What happens in Vegas stays in Vegas. That’s the party line, but some of my random trips to Sin City were in my mind lately, so I thought I’d toss a few thoughts out here. I’ve been to Vegas a number of times, for a number of different reasons. Conferences, work assignments, pleasure trips with friends, and an odd semi-family reunion with my grandparents and mother. Each experience was quite different. Don’t worry, they’re all tame stories.
At a developers’ conference, I spent more time than I like to admit actually attending the conference sessions. There are only two things I remember that weren’t work related. One, I dragged an Indian co-worker to the Star Trek casino at the Las Vegas Hilton. Sadly, the Star Trek experience is no longer, but I thought it was the best thing ever when I first visited. Who can resist the slot machines activated by hand motions or the soothing blue and purple haze that defied the standard casino assault of horrific bright white lights everywhere? My Indian friend indulged me, but being from India, Star Trek wasn’t to him what it was to me, having grown up with Star Trek: The Next Generation. Two, I went on a helicopter ride with another co-worker at night where we cruised at such a slow speed I was convinced we’d simply drop out of the sky any moment. I’m not a fan of flying in general, and the two times I have been in helicopters, I’d have tried to climb up to the ceiling if I weren’t buckled in, just to be a slight bit further from the point of impact if we crashed.
Many years ago, I went to Vegas because my grandparents and my mother and then step-dad were going to be there. My grandpa used to go to Vegas every year for a sportsman’s show. It was a business related trip, so they got to write off practically everything they did. For years, my grandparents had a big glass vase on a shelf that was full of quarters. Every quarter they got back in change from some random purchase went into the jar – it was their gambling money jar. My grandparents are thrifty. They never had much money to spare, but I think Las Vegas was my grandma’s favorite place to go. I don’t know if she actually went anywhere else outside the immediate Midwest, now that I think about it. She loved the slots. She generally stuck to the penny and nickel slots, and she was disapproving as slot machines became more modernized and you could spin by simply pressing a button. Pulling the handle was what it was all about, and she thought the buttons took the fun out of it. More than once, she won enough at the slots to practically pay for their entire trip.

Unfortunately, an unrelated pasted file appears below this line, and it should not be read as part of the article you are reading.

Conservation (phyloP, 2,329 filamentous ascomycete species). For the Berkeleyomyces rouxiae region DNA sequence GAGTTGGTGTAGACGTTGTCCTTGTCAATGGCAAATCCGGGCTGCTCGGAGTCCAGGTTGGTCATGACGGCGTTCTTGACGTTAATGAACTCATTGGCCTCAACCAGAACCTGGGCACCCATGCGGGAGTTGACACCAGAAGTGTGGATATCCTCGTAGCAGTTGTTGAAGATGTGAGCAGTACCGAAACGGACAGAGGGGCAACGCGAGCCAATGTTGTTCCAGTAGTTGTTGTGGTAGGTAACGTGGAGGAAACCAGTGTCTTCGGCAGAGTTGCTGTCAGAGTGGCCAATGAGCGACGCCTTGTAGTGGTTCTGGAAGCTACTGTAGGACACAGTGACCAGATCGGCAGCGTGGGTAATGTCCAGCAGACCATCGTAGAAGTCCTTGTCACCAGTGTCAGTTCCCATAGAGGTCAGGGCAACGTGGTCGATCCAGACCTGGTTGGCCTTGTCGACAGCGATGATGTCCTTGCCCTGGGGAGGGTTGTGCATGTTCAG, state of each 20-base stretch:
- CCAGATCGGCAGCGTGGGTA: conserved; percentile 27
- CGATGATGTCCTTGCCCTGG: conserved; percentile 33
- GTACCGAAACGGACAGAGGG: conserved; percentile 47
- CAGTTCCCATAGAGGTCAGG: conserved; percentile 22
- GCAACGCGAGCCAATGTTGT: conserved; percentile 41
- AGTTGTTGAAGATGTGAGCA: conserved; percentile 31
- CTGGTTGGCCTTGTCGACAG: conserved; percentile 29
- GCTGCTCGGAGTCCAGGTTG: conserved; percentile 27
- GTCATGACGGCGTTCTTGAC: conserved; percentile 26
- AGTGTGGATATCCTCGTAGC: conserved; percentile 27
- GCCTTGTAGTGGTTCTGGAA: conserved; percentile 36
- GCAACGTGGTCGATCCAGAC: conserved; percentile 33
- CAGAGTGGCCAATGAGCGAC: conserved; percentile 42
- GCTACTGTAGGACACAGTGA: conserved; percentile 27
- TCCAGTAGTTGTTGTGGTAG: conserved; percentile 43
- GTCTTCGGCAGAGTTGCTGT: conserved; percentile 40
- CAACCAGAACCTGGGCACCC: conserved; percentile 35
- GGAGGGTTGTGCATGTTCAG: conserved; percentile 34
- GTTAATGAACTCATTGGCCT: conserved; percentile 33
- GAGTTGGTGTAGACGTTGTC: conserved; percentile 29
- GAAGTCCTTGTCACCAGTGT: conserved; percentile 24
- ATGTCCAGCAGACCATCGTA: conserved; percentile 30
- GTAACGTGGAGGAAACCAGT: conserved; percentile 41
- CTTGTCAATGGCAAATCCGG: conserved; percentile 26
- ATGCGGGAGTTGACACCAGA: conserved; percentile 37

It was on this trip that I found what is still my favorite casino. Slots-O-Fun. The name alone gets it points in my book. This place is a complete dive of a casino situated next to Circus Circus and across the street from The Riviera, which is where my grandparents always stayed, even as it declined and became a pretty crummy hotel. I’m a fan of most things dive-y, except, of course, hotels. Dive bars and dive diners rank high on my list, as does this dive casino. Slots-O-Fun is particularly great on weeknights because it’s not so busy and all the table games are much cheaper than anywhere else on the strip. Who can argue with quarter roulette? I spent hours and hours at a roulette table with my mother one night, and walked away a few hundred dollars ahead. Not bad for a quarter table.
A few years ago, I went with my partner to Las Vegas for a weekend, ahead of a work assignment I had for the following week. It was one of the most relaxing and enjoyable weekends I’ve had, even surrounded by the steady bombardment of screeching slot machines. We saw Love, the Cirque de Soleil show set to Beatles music, and it was amazing. I highly recommend it to anyone who is even slightly a Beatles fan. My uncle turned me into a die-hard when I was only a kid, so it was heaven to me. We rode the roller coaster at New York, New York. We went to the Fine Art Gallery at the Bellagio. We stayed until closing at a Piano Bar where we had to pay $20 apiece just to get a seat. I blew $20 more bribing the piano guy to sing Bon Jovi so I could scream it at the top of my drunken lungs. I hadn’t been dating my partner for very long yet, and she had to head back home before I did. She left me a note scribbled on tiny pieces of paper from the hotel’s notepad telling me how much fun she’d had – it was during that trip that we both stepped over the line from dating to being unable to bear time apart from each other. I still carry that note in my computer bag.
Anyone else have some Vegas stories to share?